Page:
December 10, 2015
The U.S. Food and Drug Administration today published its annual report summarizing sales and distribution data for antimicrobial drugs approved for use in food-producing animals. The report shows increases in antimicrobial sales and distribution from calendar year 2013 to 2014: an increase of four percent for all antimicrobials and an increase of three percent for antimicrobial classes considered medically important in human medicine.
This summary report reflects sales and distribution information for 2014, the year after the FDA’s announcement of its judicious use strategy for antibiotics that are important in human medicine and are also used in feed or water of food-producing animals. The FDA’s Guidance for Industry #213 specifies a timeframe of three years, until December 2016, which is the date by which drug sponsors have voluntarily agreed to make label changes to the affected products to remove production indications (growth promotion and feed efficiency) and move the products from over-the-counter availablility to veterinary feed directive or prescription status in order to ensure the remaining therapeutic uses for the treatment, control or prevention of a specifically identified disease will be under veterinary oversight. To date, three applications have been converted from over-the-counter to prescription dispensing status; production indications have been withdrawn from one application; and 32 affected applications have been completely withdrawn. The FDA expects that drug sponsors will complete the remaining changes before January 2017.
Section 105 of the Animal Drug User Fee Amendments of 2008 (ADUFA 105) requires antimicrobial drug sponsors to report to FDA on an annual basis the amount of antimicrobial drugs they sell or distribute for use in food-producing animals. These sales and distribution data do not necessarily represent actual use of the products. For example, drug products entering the market may not necessarily be distributed all the way to the farm; veterinarians and animal producers may purchase drugs in anticipation of using them but never actually administer them to animals, or they may administer them in later years. The FDA is working with federal, academic and industry partners to obtain more information about how, when, and why animal producers and veterinarians use antimicrobial classes that are medically important in human medicine.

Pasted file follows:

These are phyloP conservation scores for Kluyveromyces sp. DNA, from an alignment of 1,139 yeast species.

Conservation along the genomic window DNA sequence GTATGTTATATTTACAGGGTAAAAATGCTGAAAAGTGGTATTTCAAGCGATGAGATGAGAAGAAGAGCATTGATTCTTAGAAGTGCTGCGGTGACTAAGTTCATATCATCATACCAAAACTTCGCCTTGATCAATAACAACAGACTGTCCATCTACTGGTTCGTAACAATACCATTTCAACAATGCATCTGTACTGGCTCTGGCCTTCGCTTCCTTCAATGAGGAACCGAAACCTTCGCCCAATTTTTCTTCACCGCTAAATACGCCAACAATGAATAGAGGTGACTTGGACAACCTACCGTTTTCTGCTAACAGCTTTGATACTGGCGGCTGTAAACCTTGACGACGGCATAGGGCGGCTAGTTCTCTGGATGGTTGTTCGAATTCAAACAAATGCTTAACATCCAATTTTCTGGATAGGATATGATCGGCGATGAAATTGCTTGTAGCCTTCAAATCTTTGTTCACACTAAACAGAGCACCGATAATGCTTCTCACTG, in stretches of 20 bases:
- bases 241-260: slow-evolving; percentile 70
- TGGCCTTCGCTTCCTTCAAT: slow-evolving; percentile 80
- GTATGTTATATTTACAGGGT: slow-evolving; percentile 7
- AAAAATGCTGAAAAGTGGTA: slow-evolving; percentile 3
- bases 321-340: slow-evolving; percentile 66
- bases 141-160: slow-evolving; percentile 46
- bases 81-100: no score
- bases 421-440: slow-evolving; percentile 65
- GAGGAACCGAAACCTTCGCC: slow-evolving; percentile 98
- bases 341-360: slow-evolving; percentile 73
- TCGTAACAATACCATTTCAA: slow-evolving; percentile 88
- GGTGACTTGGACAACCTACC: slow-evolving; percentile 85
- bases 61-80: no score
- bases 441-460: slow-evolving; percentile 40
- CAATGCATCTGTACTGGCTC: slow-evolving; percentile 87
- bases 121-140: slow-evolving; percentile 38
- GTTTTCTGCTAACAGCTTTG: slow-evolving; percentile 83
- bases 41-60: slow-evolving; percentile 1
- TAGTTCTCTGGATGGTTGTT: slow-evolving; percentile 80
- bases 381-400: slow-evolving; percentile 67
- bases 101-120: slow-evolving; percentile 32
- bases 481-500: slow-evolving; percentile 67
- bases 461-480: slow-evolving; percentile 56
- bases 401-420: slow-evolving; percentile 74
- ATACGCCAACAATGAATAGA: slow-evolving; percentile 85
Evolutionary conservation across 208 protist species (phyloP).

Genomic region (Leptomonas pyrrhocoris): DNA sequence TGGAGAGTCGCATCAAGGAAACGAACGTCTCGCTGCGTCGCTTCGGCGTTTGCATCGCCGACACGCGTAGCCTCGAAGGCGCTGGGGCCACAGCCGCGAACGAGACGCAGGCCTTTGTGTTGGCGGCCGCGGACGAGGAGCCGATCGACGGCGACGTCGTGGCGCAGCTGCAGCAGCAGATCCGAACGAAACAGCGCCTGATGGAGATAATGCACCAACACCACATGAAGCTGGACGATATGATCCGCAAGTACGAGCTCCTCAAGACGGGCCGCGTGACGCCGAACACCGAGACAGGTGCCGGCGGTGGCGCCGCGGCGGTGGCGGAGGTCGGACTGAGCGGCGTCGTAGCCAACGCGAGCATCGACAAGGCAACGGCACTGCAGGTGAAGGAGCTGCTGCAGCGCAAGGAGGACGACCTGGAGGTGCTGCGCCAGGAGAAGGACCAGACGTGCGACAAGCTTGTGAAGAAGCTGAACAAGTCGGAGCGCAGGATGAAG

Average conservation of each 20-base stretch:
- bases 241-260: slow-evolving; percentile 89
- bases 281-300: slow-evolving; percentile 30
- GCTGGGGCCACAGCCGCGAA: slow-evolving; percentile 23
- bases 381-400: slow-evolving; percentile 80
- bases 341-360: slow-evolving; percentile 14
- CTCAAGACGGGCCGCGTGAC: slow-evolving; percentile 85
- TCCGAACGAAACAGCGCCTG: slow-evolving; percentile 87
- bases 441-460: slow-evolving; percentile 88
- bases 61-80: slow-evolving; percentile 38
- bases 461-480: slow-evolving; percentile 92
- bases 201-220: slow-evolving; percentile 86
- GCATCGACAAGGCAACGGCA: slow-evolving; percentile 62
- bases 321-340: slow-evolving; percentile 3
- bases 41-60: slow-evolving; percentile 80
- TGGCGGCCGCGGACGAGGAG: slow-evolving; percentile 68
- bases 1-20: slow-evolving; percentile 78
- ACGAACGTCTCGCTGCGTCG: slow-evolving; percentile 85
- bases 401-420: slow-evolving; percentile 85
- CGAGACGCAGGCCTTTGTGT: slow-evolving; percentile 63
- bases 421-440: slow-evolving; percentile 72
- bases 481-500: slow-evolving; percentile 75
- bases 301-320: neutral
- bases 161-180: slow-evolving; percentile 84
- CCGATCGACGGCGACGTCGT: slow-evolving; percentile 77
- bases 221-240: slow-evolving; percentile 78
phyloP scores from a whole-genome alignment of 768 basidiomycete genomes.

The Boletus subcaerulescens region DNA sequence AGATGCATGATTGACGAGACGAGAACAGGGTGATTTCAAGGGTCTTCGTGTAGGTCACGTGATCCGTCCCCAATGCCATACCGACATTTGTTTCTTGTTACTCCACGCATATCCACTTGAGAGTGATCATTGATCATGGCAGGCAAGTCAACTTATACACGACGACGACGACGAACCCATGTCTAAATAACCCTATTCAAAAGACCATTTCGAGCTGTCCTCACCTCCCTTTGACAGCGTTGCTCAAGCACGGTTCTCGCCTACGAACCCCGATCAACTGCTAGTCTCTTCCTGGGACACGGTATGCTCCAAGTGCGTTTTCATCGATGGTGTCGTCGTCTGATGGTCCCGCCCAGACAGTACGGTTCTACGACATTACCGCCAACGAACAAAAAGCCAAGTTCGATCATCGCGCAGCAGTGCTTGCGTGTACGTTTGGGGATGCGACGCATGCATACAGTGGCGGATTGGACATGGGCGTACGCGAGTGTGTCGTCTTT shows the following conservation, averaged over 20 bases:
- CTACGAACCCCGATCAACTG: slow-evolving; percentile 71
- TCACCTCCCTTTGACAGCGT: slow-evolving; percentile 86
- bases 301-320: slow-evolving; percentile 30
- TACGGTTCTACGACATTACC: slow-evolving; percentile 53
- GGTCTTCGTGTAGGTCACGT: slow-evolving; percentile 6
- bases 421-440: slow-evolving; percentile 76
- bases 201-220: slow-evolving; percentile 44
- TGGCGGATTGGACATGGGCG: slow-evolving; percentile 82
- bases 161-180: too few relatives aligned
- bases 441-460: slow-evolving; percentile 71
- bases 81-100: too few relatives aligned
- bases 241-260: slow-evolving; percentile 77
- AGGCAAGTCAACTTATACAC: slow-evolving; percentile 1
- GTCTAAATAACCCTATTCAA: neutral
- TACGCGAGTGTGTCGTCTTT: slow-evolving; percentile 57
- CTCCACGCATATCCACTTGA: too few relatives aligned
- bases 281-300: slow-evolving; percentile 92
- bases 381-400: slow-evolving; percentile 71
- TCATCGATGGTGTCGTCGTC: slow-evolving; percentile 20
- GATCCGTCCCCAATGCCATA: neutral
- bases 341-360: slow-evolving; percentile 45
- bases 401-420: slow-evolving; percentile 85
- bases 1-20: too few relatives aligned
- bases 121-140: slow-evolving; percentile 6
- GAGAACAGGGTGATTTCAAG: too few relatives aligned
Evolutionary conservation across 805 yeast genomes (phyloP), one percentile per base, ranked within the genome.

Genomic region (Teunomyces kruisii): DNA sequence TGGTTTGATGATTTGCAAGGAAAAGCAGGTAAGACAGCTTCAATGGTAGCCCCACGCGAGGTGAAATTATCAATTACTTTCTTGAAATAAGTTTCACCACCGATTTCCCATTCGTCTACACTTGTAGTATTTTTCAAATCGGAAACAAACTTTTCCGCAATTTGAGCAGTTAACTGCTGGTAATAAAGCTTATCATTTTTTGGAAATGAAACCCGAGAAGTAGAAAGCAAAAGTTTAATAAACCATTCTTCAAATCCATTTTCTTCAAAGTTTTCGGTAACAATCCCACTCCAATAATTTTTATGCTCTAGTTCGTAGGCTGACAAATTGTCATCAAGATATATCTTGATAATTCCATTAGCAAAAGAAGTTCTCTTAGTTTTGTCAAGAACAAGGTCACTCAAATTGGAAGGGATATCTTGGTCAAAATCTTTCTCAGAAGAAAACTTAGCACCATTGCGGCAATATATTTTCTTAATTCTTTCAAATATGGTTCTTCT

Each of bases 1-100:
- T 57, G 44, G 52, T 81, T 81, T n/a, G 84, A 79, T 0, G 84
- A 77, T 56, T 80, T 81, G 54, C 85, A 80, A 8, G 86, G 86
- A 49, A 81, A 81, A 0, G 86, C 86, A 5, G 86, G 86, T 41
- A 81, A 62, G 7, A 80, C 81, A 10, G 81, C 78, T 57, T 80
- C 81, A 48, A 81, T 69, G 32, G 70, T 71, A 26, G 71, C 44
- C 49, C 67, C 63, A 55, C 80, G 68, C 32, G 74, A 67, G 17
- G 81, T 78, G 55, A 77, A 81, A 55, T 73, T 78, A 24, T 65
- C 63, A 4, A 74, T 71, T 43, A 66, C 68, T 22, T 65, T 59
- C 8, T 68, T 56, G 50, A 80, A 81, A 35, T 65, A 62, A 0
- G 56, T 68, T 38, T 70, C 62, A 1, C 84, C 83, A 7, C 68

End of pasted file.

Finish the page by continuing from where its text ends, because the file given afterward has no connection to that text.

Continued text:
The FDA, U.S. Department of Agriculture, and the Centers for Disease Control and Prevention are working together to develop and implement a plan to collect additional data on estimated antibiotic use in food-producing animals. In September 2015, these agencies held a jointly sponsored public meeting to obtain input on approaches for collecting on-farm antimicrobial drug use and resistance data, and invited public comment on this topic through November 30, 2015.
FDA is committed to meeting the objectives it has been asked to carry out as described in the National Action Plan for Combating Antibiotic-Resistant Bacteria, which outlines steps for implementing the Administration’s National Strategy for Combating Antibiotic-Resistant Bacteria (CARB). FDA and USDA are jointly involved in most animal-related CARB objectives. On-farm use data collection is a key component of the Administration’s national CARB strategy, but implementing accurate and timely data collection about how antimicrobials are used in food-producing animals and the appropriateness of those uses will be dependent on FDA and USDA having the appropriate resources.
ADUFA 105 also requires the FDA to prepare summary reports of sales and distribution information received from drug sponsors each year, by antimicrobial class for classes represented by three or more distinct sponsors, and to provide those summaries to the public. In May 2015, the agency proposed revisions to its annual reporting requirements for drug sponsors of antimicrobials sold or distributed for use in food-producing animals in order to obtain estimates of sales broken out by major food-producing species (cattle, swine, chickens, and turkeys).
Please see the 2014 Summary Report on Antimicrobials Sold or Distributed for Use in Food-Producing Animals for more information.